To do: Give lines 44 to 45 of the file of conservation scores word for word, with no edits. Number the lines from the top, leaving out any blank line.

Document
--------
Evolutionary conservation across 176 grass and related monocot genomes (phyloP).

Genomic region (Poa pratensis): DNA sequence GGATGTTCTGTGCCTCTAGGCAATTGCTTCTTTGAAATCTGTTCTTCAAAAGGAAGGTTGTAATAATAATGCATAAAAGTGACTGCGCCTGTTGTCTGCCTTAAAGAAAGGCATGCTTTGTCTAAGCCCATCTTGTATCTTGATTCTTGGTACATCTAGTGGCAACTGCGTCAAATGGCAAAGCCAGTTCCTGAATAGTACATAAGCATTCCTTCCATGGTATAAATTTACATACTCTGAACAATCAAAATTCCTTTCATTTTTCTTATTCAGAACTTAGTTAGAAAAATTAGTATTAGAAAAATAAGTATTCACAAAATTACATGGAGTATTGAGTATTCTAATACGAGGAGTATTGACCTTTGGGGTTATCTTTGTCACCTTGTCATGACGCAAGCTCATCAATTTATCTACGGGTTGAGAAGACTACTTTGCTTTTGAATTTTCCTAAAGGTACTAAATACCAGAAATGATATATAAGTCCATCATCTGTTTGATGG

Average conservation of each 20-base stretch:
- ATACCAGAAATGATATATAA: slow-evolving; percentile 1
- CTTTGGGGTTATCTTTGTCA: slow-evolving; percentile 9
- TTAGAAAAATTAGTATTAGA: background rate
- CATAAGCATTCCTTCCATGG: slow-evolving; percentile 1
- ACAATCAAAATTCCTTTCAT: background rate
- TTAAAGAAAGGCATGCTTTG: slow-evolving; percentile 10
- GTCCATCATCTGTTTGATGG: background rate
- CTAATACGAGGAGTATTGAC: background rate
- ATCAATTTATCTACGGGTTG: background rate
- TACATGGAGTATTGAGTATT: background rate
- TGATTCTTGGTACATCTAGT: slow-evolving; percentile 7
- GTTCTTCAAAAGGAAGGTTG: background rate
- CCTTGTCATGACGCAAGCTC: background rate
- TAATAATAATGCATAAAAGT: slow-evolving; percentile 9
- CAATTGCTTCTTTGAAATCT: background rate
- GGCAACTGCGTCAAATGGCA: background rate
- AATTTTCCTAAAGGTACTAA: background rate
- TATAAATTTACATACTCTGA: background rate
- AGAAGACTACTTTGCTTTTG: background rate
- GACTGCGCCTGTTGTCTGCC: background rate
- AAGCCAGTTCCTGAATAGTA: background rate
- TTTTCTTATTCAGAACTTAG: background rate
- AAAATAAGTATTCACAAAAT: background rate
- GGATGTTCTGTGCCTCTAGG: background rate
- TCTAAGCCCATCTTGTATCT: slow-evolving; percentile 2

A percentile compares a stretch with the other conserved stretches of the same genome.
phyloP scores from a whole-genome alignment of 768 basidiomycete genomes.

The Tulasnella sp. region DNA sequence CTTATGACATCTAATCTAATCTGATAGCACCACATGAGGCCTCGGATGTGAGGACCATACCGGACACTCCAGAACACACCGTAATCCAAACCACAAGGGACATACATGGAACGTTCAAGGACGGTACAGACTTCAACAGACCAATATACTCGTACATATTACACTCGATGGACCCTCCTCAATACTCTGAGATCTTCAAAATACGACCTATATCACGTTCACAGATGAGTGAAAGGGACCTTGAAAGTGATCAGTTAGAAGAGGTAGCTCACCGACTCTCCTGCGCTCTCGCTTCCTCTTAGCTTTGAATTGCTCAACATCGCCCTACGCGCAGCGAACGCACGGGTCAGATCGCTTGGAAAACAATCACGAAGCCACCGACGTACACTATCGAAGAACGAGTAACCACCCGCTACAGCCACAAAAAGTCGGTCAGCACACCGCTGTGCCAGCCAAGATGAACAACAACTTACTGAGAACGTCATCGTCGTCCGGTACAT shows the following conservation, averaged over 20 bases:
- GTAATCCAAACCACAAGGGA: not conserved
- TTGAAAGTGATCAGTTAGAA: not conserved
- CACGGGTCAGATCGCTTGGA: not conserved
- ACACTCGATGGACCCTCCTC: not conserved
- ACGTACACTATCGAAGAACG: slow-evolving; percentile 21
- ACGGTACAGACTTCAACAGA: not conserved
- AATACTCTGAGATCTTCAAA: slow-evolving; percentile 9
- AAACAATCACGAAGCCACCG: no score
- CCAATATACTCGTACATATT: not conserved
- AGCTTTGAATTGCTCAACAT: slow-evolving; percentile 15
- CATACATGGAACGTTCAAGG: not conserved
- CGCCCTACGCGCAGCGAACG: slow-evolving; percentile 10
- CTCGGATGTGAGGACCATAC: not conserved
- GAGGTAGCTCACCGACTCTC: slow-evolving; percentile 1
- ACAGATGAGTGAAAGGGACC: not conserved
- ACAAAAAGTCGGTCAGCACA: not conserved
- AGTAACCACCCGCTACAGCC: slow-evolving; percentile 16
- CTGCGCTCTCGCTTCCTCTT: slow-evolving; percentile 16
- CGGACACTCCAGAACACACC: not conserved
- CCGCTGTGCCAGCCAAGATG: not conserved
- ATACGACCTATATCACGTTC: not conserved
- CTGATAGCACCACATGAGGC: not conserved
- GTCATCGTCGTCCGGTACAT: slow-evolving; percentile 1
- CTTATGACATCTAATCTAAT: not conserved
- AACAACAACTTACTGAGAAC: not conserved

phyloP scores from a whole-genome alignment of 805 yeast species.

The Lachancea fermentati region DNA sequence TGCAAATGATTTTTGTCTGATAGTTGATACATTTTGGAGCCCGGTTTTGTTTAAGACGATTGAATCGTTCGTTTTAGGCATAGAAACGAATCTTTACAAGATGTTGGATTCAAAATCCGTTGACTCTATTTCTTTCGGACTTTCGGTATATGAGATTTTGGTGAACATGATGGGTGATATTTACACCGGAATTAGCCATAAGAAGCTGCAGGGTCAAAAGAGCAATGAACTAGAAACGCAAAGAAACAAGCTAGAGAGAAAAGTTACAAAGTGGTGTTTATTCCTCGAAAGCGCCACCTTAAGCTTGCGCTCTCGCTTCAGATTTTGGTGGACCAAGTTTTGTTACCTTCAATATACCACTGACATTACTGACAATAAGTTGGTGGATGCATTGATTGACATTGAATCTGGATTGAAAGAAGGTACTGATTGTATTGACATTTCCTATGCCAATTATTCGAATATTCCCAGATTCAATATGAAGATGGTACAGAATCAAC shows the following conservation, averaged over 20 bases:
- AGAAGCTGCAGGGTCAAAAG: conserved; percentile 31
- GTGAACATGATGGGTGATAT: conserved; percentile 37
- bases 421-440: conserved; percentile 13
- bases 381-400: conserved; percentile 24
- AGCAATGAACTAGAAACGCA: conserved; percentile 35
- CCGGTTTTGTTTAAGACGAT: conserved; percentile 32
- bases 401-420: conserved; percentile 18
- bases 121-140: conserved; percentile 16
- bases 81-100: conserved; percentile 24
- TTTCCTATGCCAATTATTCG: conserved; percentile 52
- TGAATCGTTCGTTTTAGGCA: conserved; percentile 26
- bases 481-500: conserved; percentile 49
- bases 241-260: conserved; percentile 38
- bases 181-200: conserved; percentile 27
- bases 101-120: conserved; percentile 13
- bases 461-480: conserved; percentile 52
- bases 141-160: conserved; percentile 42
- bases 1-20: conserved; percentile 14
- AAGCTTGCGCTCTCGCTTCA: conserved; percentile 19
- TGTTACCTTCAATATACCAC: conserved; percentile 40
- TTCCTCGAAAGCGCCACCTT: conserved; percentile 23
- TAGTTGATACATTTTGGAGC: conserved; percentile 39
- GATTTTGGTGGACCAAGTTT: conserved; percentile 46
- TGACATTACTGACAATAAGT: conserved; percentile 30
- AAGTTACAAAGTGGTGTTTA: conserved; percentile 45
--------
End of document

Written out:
- CTCGGATGTGAGGACCATAC: not conserved
- GAGGTAGCTCACCGACTCTC: slow-evolving; percentile 1